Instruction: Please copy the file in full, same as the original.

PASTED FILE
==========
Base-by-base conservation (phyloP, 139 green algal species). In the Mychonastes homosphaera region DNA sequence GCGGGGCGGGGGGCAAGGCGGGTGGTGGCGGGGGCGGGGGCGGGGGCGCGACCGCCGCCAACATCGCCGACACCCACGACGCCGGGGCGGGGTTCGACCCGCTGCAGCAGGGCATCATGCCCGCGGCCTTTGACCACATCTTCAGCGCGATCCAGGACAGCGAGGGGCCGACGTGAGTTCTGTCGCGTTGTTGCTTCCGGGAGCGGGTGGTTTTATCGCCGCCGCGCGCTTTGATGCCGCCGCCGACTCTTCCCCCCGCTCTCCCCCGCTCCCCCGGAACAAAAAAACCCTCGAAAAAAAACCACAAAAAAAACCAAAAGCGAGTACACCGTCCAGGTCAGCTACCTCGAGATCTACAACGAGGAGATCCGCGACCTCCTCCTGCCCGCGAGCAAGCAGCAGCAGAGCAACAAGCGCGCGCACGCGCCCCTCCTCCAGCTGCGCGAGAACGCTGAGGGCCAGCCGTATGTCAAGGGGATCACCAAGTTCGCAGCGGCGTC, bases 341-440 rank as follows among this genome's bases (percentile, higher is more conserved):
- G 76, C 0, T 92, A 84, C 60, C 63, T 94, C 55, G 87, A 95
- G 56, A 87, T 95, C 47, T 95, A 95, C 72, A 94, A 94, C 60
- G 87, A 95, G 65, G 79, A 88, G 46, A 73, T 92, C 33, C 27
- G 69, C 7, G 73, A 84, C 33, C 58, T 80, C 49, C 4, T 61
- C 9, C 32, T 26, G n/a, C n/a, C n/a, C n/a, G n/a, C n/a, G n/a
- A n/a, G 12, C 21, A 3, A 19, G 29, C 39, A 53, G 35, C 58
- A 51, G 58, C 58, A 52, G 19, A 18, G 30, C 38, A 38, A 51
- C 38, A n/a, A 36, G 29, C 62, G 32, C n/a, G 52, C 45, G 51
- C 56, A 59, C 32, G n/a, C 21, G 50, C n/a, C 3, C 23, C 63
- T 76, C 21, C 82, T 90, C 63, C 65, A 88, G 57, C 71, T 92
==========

Base-by-base conservation (phyloP, 139 green algal species). In the Mychonastes homosphaera region DNA sequence GCGGGGCGGGGGGCAAGGCGGGTGGTGGCGGGGGCGGGGGCGGGGGCGCGACCGCCGCCAACATCGCCGACACCCACGACGCCGGGGCGGGGTTCGACCCGCTGCAGCAGGGCATCATGCCCGCGGCCTTTGACCACATCTTCAGCGCGATCCAGGACAGCGAGGGGCCGACGTGAGTTCTGTCGCGTTGTTGCTTCCGGGAGCGGGTGGTTTTATCGCCGCCGCGCGCTTTGATGCCGCCGCCGACTCTTCCCCCCGCTCTCCCCCGCTCCCCCGGAACAAAAAAACCCTCGAAAAAAAACCACAAAAAAAACCAAAAGCGAGTACACCGTCCAGGTCAGCTACCTCGAGATCTACAACGAGGAGATCCGCGACCTCCTCCTGCCCGCGAGCAAGCAGCAGCAGAGCAACAAGCGCGCGCACGCGCCCCTCCTCCAGCTGCGCGAGAACGCTGAGGGCCAGCCGTATGTCAAGGGGATCACCAAGTTCGCAGCGGCGTC, bases 341-440 rank as follows among this genome's bases (percentile, higher is more conserved):
- G 76, C 0, T 92, A 84, C 60, C 63, T 94, C 55, G 87, A 95
- G 56, A 87, T 95, C 47, T 95, A 95, C 72, A 94, A 94, C 60
- G 87, A 95, G 65, G 79, A 88, G 46, A 73, T 92, C 33, C 27
- G 69, C 7, G 73, A 84, C 33, C 58, T 80, C 49, C 4, T 61
- C 9, C 32, T 26, G n/a, C n/a, C n/a, C n/a, G n/a, C n/a, G n/a
- A n/a, G 12, C 21, A 3, A 19, G 29, C 39, A 53, G 35, C 58
- A 51, G 58, C 58, A 52, G 19, A 18, G 30, C 38, A 38, A 51
- C 38, A n/a, A 36, G 29, C 62, G 32, C n/a, G 52, C 45, G 51
- C 56, A 59, C 32, G n/a, C 21, G 50, C n/a, C 3, C 23, C 63
- T 76, C 21, C 82, T 90, C 63, C 65, A 88, G 57, C 71, T 92